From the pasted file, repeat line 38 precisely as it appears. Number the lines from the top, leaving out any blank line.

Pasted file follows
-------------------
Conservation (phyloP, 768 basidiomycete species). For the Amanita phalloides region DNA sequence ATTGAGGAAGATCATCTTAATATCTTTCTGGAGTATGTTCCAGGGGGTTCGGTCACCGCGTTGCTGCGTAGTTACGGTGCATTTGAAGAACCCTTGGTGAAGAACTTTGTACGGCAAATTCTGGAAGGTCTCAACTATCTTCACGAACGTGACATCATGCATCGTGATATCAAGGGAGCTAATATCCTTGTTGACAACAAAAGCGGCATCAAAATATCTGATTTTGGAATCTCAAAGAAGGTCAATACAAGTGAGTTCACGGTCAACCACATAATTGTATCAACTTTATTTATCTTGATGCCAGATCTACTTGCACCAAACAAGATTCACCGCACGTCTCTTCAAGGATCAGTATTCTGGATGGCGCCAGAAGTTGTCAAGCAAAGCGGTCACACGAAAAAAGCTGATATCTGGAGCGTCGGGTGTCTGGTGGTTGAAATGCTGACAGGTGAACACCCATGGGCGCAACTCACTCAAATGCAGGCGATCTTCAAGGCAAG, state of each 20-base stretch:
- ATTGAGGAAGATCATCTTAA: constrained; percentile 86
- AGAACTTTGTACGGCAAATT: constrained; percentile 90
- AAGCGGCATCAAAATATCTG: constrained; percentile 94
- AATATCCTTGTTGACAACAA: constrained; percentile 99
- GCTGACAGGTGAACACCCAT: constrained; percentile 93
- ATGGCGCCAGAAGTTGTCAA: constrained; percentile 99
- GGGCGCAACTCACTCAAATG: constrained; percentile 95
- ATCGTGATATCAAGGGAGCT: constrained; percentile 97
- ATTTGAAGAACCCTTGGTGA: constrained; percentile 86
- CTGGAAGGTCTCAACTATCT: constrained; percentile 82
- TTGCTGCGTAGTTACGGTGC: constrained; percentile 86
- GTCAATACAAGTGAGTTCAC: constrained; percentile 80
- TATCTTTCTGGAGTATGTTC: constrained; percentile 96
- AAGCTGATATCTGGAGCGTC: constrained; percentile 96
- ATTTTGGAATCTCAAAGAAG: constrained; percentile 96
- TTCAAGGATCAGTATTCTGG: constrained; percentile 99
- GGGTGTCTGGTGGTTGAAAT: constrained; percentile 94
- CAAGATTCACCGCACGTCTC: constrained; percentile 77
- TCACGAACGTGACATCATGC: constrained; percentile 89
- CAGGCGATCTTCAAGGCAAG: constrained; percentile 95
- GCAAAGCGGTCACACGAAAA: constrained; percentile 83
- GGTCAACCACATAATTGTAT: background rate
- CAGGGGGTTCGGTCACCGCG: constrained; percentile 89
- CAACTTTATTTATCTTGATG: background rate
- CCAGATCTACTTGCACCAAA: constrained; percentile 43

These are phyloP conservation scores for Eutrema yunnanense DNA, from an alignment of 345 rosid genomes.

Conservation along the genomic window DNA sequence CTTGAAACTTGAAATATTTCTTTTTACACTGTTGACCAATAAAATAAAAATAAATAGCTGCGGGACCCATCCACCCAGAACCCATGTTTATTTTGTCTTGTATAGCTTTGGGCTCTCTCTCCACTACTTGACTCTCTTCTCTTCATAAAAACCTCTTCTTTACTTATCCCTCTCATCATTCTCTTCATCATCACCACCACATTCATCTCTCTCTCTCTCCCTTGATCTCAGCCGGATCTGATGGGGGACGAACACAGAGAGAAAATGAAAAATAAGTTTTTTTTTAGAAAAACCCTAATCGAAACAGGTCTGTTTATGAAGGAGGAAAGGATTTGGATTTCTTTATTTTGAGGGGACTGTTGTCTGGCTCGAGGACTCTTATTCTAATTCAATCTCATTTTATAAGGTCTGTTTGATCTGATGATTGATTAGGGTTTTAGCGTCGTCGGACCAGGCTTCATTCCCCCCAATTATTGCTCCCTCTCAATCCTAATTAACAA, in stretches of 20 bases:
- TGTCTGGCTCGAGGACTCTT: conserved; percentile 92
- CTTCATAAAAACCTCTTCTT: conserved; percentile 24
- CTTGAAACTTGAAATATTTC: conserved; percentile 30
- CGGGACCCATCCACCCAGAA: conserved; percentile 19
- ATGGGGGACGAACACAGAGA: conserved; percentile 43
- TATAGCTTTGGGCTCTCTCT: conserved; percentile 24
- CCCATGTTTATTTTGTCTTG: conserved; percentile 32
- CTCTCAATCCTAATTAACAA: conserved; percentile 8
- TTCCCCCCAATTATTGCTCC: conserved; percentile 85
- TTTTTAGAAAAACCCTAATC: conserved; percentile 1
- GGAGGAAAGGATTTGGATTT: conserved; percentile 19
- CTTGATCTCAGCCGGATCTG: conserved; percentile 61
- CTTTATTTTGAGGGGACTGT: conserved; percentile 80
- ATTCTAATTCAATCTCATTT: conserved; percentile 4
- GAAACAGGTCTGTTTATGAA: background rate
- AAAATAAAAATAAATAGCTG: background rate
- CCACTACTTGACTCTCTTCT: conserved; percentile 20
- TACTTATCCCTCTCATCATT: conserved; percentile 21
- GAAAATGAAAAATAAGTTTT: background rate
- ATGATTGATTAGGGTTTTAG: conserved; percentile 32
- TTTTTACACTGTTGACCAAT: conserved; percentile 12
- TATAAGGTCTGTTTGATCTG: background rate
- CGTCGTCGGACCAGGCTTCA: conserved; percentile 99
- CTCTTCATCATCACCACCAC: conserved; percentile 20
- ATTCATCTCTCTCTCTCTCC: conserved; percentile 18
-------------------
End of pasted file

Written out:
- TTTTTAGAAAAACCCTAATC: conserved; percentile 1